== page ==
Hacks are all about getting somewhere quickly, and being so narrowly focused is rarely a good thing. Perspective is important, and the big picture is important.
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These days it seems as though everywhere you look there is another video or article proclaiming some new ways to hack some aspect of your life. So, what exactly is a hack, anyway?

Simply put, a hack is 'a clever modification or improvement.' There are skin care hacks, hair care hacks, makeup hacks, cooking hacks, fashion hacks and all manner of hacks. Generally speaking, the purpose of a hack is to simplify a process and save time. Life hacking refer to any tricks, shortcuts, skills, or novelty methods that increase productivity and efficiency, in all walks of life.

'Life hacking' has never been more popular.

We live in the age of social media and instant gratification; patience is a thing of the past and waiting for anything is a no-no. We have become obsessed with time although this hasn’t necessarily made us more efficient. As I see it, a hack is supposed to help us get through the things we want or need to do in the shortest possible time without on impacting results; we want to give the impression that we worked on something that was hard and long without actually doing so. Getting some things done quickly is supposed to free up time to do those other things that are absolutely crucial to our happiness and pleasure. In turn this is supposed to ensure that our lives are more fulfilling. And while I am not here to determine anyone’s priorities, living life as a series of hacks just to spend more time to browsing Instagram is probably not the best use of that saved time.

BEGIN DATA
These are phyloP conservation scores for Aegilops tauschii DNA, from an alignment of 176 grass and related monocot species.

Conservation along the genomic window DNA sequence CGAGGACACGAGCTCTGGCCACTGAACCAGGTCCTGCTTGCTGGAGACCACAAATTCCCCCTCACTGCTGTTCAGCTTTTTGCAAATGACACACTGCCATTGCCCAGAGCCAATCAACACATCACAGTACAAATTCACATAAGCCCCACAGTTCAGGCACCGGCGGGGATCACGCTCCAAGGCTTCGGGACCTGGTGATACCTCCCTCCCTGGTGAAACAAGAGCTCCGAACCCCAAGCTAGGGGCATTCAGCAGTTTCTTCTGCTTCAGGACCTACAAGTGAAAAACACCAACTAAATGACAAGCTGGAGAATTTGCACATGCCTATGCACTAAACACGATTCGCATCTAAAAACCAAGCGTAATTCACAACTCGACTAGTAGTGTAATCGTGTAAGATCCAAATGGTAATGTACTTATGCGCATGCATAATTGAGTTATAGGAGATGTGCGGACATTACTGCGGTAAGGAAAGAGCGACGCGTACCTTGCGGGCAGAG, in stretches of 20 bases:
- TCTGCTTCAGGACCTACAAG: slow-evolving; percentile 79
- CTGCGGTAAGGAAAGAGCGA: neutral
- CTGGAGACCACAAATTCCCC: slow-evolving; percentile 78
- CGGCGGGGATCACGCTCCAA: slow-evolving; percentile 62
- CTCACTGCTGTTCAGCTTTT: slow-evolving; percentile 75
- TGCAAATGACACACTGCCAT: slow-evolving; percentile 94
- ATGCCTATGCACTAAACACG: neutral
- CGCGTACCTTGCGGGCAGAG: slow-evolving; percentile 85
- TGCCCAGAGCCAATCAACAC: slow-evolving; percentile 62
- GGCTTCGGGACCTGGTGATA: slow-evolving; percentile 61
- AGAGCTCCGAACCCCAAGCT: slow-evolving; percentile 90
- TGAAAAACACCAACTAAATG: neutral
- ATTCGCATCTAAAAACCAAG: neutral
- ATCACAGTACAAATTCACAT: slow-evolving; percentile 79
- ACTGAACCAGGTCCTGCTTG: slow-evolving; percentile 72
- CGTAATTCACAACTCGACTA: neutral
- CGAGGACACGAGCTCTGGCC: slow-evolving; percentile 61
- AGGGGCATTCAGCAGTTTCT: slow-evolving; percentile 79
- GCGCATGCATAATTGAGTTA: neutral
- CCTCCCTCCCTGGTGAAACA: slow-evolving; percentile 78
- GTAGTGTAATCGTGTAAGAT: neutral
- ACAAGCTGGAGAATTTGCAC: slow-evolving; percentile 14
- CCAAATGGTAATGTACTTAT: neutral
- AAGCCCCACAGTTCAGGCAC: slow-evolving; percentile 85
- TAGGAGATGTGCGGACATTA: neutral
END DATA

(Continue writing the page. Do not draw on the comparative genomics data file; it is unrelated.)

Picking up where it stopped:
While I am not here to determine anyone’s priorities, living life as a series of hacks just to spend more time browsing Instagram is probably not the best use of that saved time.

If life becomes a series of hacks, what is filling this free time we have created for ourselves?

Social media is making us antisocial. We shun physical contact for virtual ones. We send texts instead of making phone calls and life is less rich for it. Do we really want to go deeper down this rabbit hole? The internet has its benefits, but it also has its pitfalls. Hacks are not new, we can all probably think back to some way our mom or grandma or aunt would modify and hack something they did all the time. I’m all for hacks. I just hope that in our quest to hack our way through life, we don’t forget to actually live a life.

Sometimes we need to just slow down and enjoy the process.

Take some to time to enjoy the journey instead of being so focused on the destination. Hacks are all about getting somewhere quickly, and being so narrowly focused is rarely a good thing. Perspective is important, the big picture is important.

Don't get me wrong, I am not saying hacks are bad. They are in fact, very beneficial--not all of them are centered solely around making us look pretty. A good example would be a recent Dr. Oz episode in which a gentleman by the name of Scott Carney spoke about the ways in which we could hack our bodies in order to improve health and wellness. If nothing else, this is certainly an intriguing concept and if there is ever a good reason to try a hack, improving one’s health and well-being would definitely qualify.

Editor's note

Sometimes practicing life hacks on a routine basis can help or hurt the need for raw experience to transform and evolve a human being. There are some routines that stick and help free up time for pet projects and self-improvement, and some that just do not. It really depends on what works for your lifestyle. We just read a book for our NaturallyCurly Book Club, Present Over Perfect, by Shauna Niequist. Here's one of my favorite quotes: “I don't want to get to the end of my life and look back and realize that the best thing about me was I was organized.” 

Do you feel like 'life hacking' works?

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